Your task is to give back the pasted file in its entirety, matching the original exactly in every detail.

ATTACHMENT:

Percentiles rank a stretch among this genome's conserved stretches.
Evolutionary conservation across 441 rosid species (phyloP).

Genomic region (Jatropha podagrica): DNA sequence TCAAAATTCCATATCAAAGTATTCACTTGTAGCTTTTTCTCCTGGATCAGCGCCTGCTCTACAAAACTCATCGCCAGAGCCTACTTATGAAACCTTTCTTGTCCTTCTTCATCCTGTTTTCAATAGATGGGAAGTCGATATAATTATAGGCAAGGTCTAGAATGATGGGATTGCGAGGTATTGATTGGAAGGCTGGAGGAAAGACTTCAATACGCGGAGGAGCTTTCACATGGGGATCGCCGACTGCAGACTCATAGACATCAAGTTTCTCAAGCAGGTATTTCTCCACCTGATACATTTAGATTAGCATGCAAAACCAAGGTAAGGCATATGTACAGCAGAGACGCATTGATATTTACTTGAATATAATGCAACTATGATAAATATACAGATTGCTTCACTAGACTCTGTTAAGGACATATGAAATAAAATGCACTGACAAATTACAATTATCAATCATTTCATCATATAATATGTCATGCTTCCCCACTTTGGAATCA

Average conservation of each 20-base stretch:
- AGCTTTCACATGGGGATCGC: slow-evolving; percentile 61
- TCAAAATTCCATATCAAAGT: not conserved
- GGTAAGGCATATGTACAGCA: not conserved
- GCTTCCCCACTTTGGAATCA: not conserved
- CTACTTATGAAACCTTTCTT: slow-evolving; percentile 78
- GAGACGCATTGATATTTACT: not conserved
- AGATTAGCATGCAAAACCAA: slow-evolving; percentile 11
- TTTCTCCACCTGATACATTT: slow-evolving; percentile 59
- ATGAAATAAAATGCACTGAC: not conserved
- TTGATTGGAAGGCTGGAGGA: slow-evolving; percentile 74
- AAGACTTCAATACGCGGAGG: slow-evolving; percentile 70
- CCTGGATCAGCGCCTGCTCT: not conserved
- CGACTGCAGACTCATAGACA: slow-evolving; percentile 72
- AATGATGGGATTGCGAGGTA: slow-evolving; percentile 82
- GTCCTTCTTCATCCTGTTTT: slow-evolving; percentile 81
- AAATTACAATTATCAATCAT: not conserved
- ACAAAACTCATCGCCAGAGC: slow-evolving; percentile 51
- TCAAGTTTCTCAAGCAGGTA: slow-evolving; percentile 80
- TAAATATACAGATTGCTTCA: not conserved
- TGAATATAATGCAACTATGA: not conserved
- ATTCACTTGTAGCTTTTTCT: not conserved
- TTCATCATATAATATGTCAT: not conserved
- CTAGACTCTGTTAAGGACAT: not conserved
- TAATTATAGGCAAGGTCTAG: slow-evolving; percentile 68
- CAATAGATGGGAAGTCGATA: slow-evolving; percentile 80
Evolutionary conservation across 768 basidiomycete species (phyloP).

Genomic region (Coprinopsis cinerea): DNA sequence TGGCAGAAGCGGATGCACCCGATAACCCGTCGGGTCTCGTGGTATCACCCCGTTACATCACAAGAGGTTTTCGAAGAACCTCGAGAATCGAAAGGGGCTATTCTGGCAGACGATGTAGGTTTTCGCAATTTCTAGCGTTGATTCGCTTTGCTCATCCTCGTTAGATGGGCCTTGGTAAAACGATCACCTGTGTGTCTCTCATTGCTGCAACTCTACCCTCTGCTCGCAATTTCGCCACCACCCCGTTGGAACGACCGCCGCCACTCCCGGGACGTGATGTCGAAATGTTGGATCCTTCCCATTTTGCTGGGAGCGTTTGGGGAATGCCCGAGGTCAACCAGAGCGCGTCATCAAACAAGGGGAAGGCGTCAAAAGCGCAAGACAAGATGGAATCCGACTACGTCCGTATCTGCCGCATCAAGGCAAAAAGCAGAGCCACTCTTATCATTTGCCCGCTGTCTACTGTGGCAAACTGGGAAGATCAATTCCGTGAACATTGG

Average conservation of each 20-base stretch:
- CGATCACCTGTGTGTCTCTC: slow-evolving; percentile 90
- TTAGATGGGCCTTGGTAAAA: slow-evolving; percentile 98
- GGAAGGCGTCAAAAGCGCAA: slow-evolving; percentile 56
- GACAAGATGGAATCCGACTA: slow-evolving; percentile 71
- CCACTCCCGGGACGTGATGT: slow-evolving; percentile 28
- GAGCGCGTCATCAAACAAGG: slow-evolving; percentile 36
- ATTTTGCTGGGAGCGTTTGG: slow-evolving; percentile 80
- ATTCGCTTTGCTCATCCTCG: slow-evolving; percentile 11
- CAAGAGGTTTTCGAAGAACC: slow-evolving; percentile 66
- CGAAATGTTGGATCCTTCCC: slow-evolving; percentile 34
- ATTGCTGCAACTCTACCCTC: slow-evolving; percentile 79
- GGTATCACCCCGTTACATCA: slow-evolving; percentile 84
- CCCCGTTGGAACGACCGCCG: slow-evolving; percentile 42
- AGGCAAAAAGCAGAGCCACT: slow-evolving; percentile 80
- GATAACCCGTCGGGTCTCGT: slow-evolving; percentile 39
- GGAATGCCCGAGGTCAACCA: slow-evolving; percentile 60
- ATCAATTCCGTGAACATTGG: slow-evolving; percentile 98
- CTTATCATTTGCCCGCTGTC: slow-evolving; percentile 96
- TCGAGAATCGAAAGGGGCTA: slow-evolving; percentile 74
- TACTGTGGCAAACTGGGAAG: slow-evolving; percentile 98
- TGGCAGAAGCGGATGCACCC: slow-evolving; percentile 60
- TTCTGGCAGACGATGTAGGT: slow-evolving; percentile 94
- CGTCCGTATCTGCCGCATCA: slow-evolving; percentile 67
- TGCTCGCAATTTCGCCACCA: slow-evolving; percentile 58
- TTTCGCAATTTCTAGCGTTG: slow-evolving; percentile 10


Percentiles rank a stretch among this genome's conserved stretches.
Evolutionary conservation across 441 rosid species (phyloP).

Genomic region (Jatropha podagrica): DNA sequence TCAAAATTCCATATCAAAGTATTCACTTGTAGCTTTTTCTCCTGGATCAGCGCCTGCTCTACAAAACTCATCGCCAGAGCCTACTTATGAAACCTTTCTTGTCCTTCTTCATCCTGTTTTCAATAGATGGGAAGTCGATATAATTATAGGCAAGGTCTAGAATGATGGGATTGCGAGGTATTGATTGGAAGGCTGGAGGAAAGACTTCAATACGCGGAGGAGCTTTCACATGGGGATCGCCGACTGCAGACTCATAGACATCAAGTTTCTCAAGCAGGTATTTCTCCACCTGATACATTTAGATTAGCATGCAAAACCAAGGTAAGGCATATGTACAGCAGAGACGCATTGATATTTACTTGAATATAATGCAACTATGATAAATATACAGATTGCTTCACTAGACTCTGTTAAGGACATATGAAATAAAATGCACTGACAAATTACAATTATCAATCATTTCATCATATAATATGTCATGCTTCCCCACTTTGGAATCA

Average conservation of each 20-base stretch:
- AGCTTTCACATGGGGATCGC: slow-evolving; percentile 61
- TCAAAATTCCATATCAAAGT: not conserved
- GGTAAGGCATATGTACAGCA: not conserved
- GCTTCCCCACTTTGGAATCA: not conserved
- CTACTTATGAAACCTTTCTT: slow-evolving; percentile 78
- GAGACGCATTGATATTTACT: not conserved
- AGATTAGCATGCAAAACCAA: slow-evolving; percentile 11
- TTTCTCCACCTGATACATTT: slow-evolving; percentile 59
- ATGAAATAAAATGCACTGAC: not conserved
- TTGATTGGAAGGCTGGAGGA: slow-evolving; percentile 74
- AAGACTTCAATACGCGGAGG: slow-evolving; percentile 70
- CCTGGATCAGCGCCTGCTCT: not conserved
- CGACTGCAGACTCATAGACA: slow-evolving; percentile 72
- AATGATGGGATTGCGAGGTA: slow-evolving; percentile 82
- GTCCTTCTTCATCCTGTTTT: slow-evolving; percentile 81
- AAATTACAATTATCAATCAT: not conserved
- ACAAAACTCATCGCCAGAGC: slow-evolving; percentile 51
- TCAAGTTTCTCAAGCAGGTA: slow-evolving; percentile 80
- TAAATATACAGATTGCTTCA: not conserved
- TGAATATAATGCAACTATGA: not conserved
- ATTCACTTGTAGCTTTTTCT: not conserved
- TTCATCATATAATATGTCAT: not conserved
- CTAGACTCTGTTAAGGACAT: not conserved
- TAATTATAGGCAAGGTCTAG: slow-evolving; percentile 68
- CAATAGATGGGAAGTCGATA: slow-evolving; percentile 80
Evolutionary conservation across 768 basidiomycete species (phyloP).

Genomic region (Coprinopsis cinerea): DNA sequence TGGCAGAAGCGGATGCACCCGATAACCCGTCGGGTCTCGTGGTATCACCCCGTTACATCACAAGAGGTTTTCGAAGAACCTCGAGAATCGAAAGGGGCTATTCTGGCAGACGATGTAGGTTTTCGCAATTTCTAGCGTTGATTCGCTTTGCTCATCCTCGTTAGATGGGCCTTGGTAAAACGATCACCTGTGTGTCTCTCATTGCTGCAACTCTACCCTCTGCTCGCAATTTCGCCACCACCCCGTTGGAACGACCGCCGCCACTCCCGGGACGTGATGTCGAAATGTTGGATCCTTCCCATTTTGCTGGGAGCGTTTGGGGAATGCCCGAGGTCAACCAGAGCGCGTCATCAAACAAGGGGAAGGCGTCAAAAGCGCAAGACAAGATGGAATCCGACTACGTCCGTATCTGCCGCATCAAGGCAAAAAGCAGAGCCACTCTTATCATTTGCCCGCTGTCTACTGTGGCAAACTGGGAAGATCAATTCCGTGAACATTGG

Average conservation of each 20-base stretch:
- CGATCACCTGTGTGTCTCTC: slow-evolving; percentile 90
- TTAGATGGGCCTTGGTAAAA: slow-evolving; percentile 98
- GGAAGGCGTCAAAAGCGCAA: slow-evolving; percentile 56
- GACAAGATGGAATCCGACTA: slow-evolving; percentile 71
- CCACTCCCGGGACGTGATGT: slow-evolving; percentile 28
- GAGCGCGTCATCAAACAAGG: slow-evolving; percentile 36
- ATTTTGCTGGGAGCGTTTGG: slow-evolving; percentile 80
- ATTCGCTTTGCTCATCCTCG: slow-evolving; percentile 11
- CAAGAGGTTTTCGAAGAACC: slow-evolving; percentile 66
- CGAAATGTTGGATCCTTCCC: slow-evolving; percentile 34
- ATTGCTGCAACTCTACCCTC: slow-evolving; percentile 79
- GGTATCACCCCGTTACATCA: slow-evolving; percentile 84
- CCCCGTTGGAACGACCGCCG: slow-evolving; percentile 42
- AGGCAAAAAGCAGAGCCACT: slow-evolving; percentile 80
- GATAACCCGTCGGGTCTCGT: slow-evolving; percentile 39
- GGAATGCCCGAGGTCAACCA: slow-evolving; percentile 60
- ATCAATTCCGTGAACATTGG: slow-evolving; percentile 98
- CTTATCATTTGCCCGCTGTC: slow-evolving; percentile 96
- TCGAGAATCGAAAGGGGCTA: slow-evolving; percentile 74
- TACTGTGGCAAACTGGGAAG: slow-evolving; percentile 98
- TGGCAGAAGCGGATGCACCC: slow-evolving; percentile 60
- TTCTGGCAGACGATGTAGGT: slow-evolving; percentile 94
- CGTCCGTATCTGCCGCATCA: slow-evolving; percentile 67
- TGCTCGCAATTTCGCCACCA: slow-evolving; percentile 58
- TTTCGCAATTTCTAGCGTTG: slow-evolving; percentile 10